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Klinke Immigration Blog

Travel Ban 2.0

A lot has happened since I last wrote. The item most people are likely curious about is the Supreme Court’s decision to allow parts of Executive Order 13780 (“Travel Ban 2.0”) to go into effect. There’s been a lot written about this already, so I won’t reinvent the wheel. (For an excellent legal analysis of Travel Ban 2.0, please visit the American Immigration Council), but I do want to go over some basics.

The two groups most impacted are citizens of Iran, Libya, Somalia, Sudan, Syria and Yemen; and ALL refugees. Nationals from one of the banned countries are unable to enter the United States until September 27th and refugees are unable to come here until after October 27th. There are, thankfully, broad exceptions. These exceptions don’t make it right, but it does stop the ban from being full and complete.

Travel Ban 2.0 does not apply to:
• Lawful permanent residents;
• People in the United States on or after June 26, 2017;
• Dual citizens with a nationality other than one of the banned countries;
• Non-Immigrant visa classifications: A-1, A-2, NATO 1 though NATO 6, C-2, C-3, G-1, G-2, G-3, and G-4;
• Any foreign national who has been granted asylum, any refugee who has already been admitted to the United States, or any individual who has been granted withholding of removal or protection under the Convention Against Torture;
• Anyone who has a visa that was valid on June 26, 2017, or later;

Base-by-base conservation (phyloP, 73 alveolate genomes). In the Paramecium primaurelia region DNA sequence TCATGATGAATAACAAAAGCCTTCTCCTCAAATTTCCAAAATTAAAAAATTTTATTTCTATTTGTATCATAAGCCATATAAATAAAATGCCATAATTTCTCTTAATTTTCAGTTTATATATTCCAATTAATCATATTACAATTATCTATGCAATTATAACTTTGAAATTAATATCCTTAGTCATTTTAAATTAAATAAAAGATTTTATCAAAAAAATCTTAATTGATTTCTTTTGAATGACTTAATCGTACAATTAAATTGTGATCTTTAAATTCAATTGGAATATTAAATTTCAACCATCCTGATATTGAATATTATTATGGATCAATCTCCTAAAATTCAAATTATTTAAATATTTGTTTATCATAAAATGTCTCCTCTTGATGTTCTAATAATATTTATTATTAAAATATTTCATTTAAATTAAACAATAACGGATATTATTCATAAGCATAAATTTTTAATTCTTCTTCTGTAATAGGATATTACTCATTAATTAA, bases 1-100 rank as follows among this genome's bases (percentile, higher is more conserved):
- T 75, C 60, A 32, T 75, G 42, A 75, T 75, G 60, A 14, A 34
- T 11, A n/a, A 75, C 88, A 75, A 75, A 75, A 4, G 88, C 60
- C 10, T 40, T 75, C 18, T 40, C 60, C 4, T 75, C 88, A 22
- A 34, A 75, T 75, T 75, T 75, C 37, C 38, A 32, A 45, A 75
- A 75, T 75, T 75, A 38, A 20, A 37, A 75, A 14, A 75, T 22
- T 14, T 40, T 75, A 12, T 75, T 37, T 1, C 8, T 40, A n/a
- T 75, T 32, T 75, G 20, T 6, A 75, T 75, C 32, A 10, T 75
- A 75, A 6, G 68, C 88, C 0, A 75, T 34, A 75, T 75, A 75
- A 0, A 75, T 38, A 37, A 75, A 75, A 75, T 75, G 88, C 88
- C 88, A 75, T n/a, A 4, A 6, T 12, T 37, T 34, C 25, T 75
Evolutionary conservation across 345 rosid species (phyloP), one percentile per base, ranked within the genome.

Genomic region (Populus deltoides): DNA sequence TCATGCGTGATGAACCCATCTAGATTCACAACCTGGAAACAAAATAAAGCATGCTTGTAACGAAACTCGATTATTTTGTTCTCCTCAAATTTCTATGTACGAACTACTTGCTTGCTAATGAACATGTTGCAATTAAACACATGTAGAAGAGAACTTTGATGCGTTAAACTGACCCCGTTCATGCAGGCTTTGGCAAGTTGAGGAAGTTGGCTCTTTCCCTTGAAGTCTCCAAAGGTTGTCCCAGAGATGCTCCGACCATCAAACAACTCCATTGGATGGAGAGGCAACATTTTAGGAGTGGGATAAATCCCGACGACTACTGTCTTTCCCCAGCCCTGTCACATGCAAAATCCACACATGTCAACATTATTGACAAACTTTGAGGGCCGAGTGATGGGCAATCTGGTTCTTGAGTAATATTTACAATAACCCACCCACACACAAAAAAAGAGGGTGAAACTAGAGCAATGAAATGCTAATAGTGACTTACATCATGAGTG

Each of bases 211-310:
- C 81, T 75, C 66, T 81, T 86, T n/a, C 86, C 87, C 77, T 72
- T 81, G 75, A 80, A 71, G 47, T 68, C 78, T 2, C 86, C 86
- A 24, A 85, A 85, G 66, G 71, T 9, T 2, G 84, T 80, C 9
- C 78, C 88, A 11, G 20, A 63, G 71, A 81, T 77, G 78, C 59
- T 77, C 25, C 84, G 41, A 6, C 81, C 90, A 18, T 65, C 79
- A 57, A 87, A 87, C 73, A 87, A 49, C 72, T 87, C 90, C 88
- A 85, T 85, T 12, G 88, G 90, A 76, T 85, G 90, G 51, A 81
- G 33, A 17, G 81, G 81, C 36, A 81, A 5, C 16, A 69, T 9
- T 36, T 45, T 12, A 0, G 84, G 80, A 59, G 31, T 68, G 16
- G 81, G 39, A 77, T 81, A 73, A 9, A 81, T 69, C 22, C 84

• Foreign nationals who “have a credible claim of a bona fide relationship with a person or entity in the United States.”

What is a “bona fide relationship with a person or entity?” The Department of State has drafted a restrictive list and I anticipate people to sue who are not on the list of approved relationships. According to DOS, a “close family relationship is defined as a parent (including parent-in-law), spouse, child, adult son or daughter, fiancé(e), son-in-law, daughter-in-law, and sibling, whether whole or half. This includes step relationships. However, “close family” does not include grandparents, grandchildren, aunts, uncles, nieces, nephews, cousins, brothers-in-law and sisters-in-law and any other “extended” family members.”

It won’t be as easy to definite the bona fide business relationship. The Supreme Court specifically said students who come to study at a U.S. university won’t be included in the travel ban, but what about someone coming to the U.S. to go to Disney World and they’ve already purchased their tickets and made non-refundable hotel reservations?

The ban went into effect on June 29th. Since then, the airports have been mostly quiet, unlike what we saw in January with the first travel ban. However, within the first few hours of the ban’s implementation, Hawaii filed a lawsuit against the Trump Administration. We will see how this plays out this summer – but I do think we’ll see more lawsuits, particularly in regards to who the Department of State says is a “close relationship.” We’ll keep you posted as we hear more.